The Requirements: Educators Need an Education

Though it might seem as if teaching young children could be done by anyone, that’s just not the case. Young children have very specific needs and very unique learning styles that can make them a challenge to educate and relate to. Early childhood education careers typically require at least a two-year degree in the field from a local community college, while the vast majority do require a four-year degree from a university. Most educators can at least secure an assistant teaching position after they’ve obtained a two year degree, which will allow them to get hands-on experience in the field and judge whether or not they’d like to pursue more education related to the profession.

Careers in this field typically do not require a state license, though there have been debates in several states about changing this. Especially as preschool becomes a key part of education reform in the United States, it’s important to keep abreast of new developments and licensure requirements.

Those early childhood educators who wish to transition their career into primary or secondary school teaching will need to take Praxis examinations and pass any requirements needed to obtain a state license in education. Likewise, some careers in social work and child case management do require advance degrees beyond the bachelor’s level.

The Environment: Pre-Schools, Head Start Programs, and More

Unlike educators who teach in primary or secondary schools, early childhood educators will not be working in a public building or following state standards. Instead, pre-schools are typically privately owned and operated, with curriculum and other requirements varying between each school. This inconsistency can sometimes make job hunting a bit more difficult, but it leads to the kind of creative competition that actually improves lessons and greatly benefits students who progress through the program and eventually into elementary school.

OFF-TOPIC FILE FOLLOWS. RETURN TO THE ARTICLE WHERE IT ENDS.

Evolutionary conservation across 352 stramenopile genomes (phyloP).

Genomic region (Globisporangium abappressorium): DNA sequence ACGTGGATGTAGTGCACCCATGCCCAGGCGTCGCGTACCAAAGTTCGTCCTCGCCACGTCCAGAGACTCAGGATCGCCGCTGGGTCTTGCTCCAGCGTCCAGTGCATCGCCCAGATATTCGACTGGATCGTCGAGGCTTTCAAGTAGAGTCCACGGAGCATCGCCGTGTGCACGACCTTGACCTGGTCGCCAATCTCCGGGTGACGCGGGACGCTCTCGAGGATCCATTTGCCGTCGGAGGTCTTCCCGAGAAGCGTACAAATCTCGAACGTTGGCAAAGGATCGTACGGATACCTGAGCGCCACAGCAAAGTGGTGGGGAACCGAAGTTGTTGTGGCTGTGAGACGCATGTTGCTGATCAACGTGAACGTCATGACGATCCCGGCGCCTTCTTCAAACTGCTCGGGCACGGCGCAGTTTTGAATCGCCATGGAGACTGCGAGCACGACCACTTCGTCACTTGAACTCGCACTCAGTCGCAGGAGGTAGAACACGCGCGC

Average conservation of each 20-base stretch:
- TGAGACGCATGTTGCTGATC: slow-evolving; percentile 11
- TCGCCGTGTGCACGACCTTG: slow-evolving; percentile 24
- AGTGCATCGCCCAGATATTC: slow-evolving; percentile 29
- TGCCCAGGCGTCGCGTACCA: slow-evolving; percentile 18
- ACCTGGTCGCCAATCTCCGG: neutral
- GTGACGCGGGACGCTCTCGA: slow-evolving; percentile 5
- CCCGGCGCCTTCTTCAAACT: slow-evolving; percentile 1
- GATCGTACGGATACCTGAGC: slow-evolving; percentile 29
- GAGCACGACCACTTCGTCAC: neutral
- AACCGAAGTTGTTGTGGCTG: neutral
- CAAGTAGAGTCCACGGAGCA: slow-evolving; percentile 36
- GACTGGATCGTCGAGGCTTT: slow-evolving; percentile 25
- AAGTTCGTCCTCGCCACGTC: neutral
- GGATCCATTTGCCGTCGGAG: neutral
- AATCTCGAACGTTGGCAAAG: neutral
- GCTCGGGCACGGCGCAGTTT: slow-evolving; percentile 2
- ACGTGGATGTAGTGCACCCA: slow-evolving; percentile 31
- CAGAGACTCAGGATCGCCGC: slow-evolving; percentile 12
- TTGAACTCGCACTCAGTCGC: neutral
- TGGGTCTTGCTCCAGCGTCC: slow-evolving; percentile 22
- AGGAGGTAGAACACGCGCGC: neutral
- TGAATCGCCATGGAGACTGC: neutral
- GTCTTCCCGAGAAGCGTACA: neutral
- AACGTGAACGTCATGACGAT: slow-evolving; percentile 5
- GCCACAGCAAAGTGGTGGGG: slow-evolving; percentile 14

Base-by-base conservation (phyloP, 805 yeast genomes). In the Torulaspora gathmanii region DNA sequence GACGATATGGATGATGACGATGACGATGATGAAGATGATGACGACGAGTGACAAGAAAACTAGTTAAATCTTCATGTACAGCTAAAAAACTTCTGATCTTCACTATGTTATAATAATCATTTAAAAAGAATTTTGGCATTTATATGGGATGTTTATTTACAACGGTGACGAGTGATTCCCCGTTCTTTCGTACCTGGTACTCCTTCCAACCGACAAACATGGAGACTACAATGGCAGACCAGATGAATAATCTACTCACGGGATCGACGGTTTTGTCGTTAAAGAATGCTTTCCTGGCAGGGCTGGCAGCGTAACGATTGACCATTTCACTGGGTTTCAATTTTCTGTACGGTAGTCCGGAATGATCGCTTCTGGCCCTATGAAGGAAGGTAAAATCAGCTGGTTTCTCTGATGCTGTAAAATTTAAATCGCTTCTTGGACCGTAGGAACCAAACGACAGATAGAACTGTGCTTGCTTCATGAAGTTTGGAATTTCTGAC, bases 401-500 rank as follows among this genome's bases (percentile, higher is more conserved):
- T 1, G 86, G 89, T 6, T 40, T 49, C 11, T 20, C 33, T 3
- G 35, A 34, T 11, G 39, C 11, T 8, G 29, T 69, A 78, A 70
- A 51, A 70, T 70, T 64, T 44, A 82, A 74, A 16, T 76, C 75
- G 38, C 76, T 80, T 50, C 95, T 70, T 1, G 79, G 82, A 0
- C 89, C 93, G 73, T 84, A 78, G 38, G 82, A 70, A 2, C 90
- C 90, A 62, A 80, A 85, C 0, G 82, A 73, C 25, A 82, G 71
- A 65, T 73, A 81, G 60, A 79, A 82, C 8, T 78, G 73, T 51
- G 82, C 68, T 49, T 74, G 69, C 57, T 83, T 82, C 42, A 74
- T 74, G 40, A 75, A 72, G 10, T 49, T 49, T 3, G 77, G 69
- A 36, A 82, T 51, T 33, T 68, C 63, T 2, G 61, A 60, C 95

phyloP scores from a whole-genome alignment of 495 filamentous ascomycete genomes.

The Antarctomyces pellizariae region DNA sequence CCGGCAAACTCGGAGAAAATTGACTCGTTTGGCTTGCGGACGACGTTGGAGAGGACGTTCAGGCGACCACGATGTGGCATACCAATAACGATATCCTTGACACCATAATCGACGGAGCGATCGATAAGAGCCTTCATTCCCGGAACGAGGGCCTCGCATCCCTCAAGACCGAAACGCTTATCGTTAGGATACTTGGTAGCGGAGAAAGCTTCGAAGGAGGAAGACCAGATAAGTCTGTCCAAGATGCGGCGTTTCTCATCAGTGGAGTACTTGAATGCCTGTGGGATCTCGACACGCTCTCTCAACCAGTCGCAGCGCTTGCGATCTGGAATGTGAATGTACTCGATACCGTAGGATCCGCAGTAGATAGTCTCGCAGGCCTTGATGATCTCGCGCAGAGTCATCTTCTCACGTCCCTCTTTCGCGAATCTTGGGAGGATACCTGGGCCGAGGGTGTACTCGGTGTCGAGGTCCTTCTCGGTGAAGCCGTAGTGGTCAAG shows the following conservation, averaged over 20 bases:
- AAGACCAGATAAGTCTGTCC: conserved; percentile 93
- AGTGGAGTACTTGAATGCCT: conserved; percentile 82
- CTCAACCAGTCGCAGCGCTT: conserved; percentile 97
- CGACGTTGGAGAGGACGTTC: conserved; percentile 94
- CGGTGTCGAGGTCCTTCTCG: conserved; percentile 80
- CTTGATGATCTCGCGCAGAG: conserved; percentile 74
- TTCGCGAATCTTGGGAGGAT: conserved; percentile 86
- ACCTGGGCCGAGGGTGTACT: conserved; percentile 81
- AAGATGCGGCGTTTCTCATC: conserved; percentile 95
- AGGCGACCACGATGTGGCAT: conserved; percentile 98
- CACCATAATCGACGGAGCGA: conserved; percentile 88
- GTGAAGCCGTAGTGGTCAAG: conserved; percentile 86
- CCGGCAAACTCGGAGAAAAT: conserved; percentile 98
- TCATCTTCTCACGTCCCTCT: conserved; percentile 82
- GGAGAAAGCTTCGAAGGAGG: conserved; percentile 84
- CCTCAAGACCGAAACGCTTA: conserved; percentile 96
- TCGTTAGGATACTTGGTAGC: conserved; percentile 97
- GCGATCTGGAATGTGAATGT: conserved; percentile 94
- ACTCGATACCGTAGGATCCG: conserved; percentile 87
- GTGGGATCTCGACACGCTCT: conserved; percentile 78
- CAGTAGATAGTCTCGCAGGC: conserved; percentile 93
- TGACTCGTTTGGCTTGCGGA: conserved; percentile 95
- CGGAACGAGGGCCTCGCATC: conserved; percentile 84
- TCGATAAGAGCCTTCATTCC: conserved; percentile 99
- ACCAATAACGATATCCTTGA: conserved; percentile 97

Many early childhood educators opt to become part of a more traditional government education program at some point in their careers by joining a Head Start program. The program, which is now roughly a half-century old, has long been used to educate economically disadvantaged children and to prepare them for success later in life. The nurturing environments and creative approach taken to education as part of Head Start is a great way for teachers to burnish their skills and consider whether or not they’d enjoy a career as a kindergarten teacher or a primary school teacher at a higher grade level.

Still other professionals in the field work as daycare owners or child case managers, where management and education must be constantly blended throughout the day. While daycare operators enjoy the perks of being their own bosses and running a self-owned business, those in the case management field get to work with at-risk and disadvantaged children, changing the trajectory of their lives and providing a key form of support.

No matter the eventual career chosen by early childhood education graduates, the environment on the job will be far more creative and interactive than virtually any other profession. Students must be taught in creative ways that blend technology, basic skills, social interaction, behavior, and more. In an environment where most preschools are privatized and competitive, teachers get to be far more experimental and hands-on with curriculum. Best of all, they’re permitted to work with students in a very close and personal way that forms a lifelong passion for learning and is highly rewarding.

With great potential for growth through the end of the decade, at a rate far stronger than many other fields in the United States, the promise of real fulfillment and growth as an early childhood educator is perhaps the biggest reason to opt for a career in the field.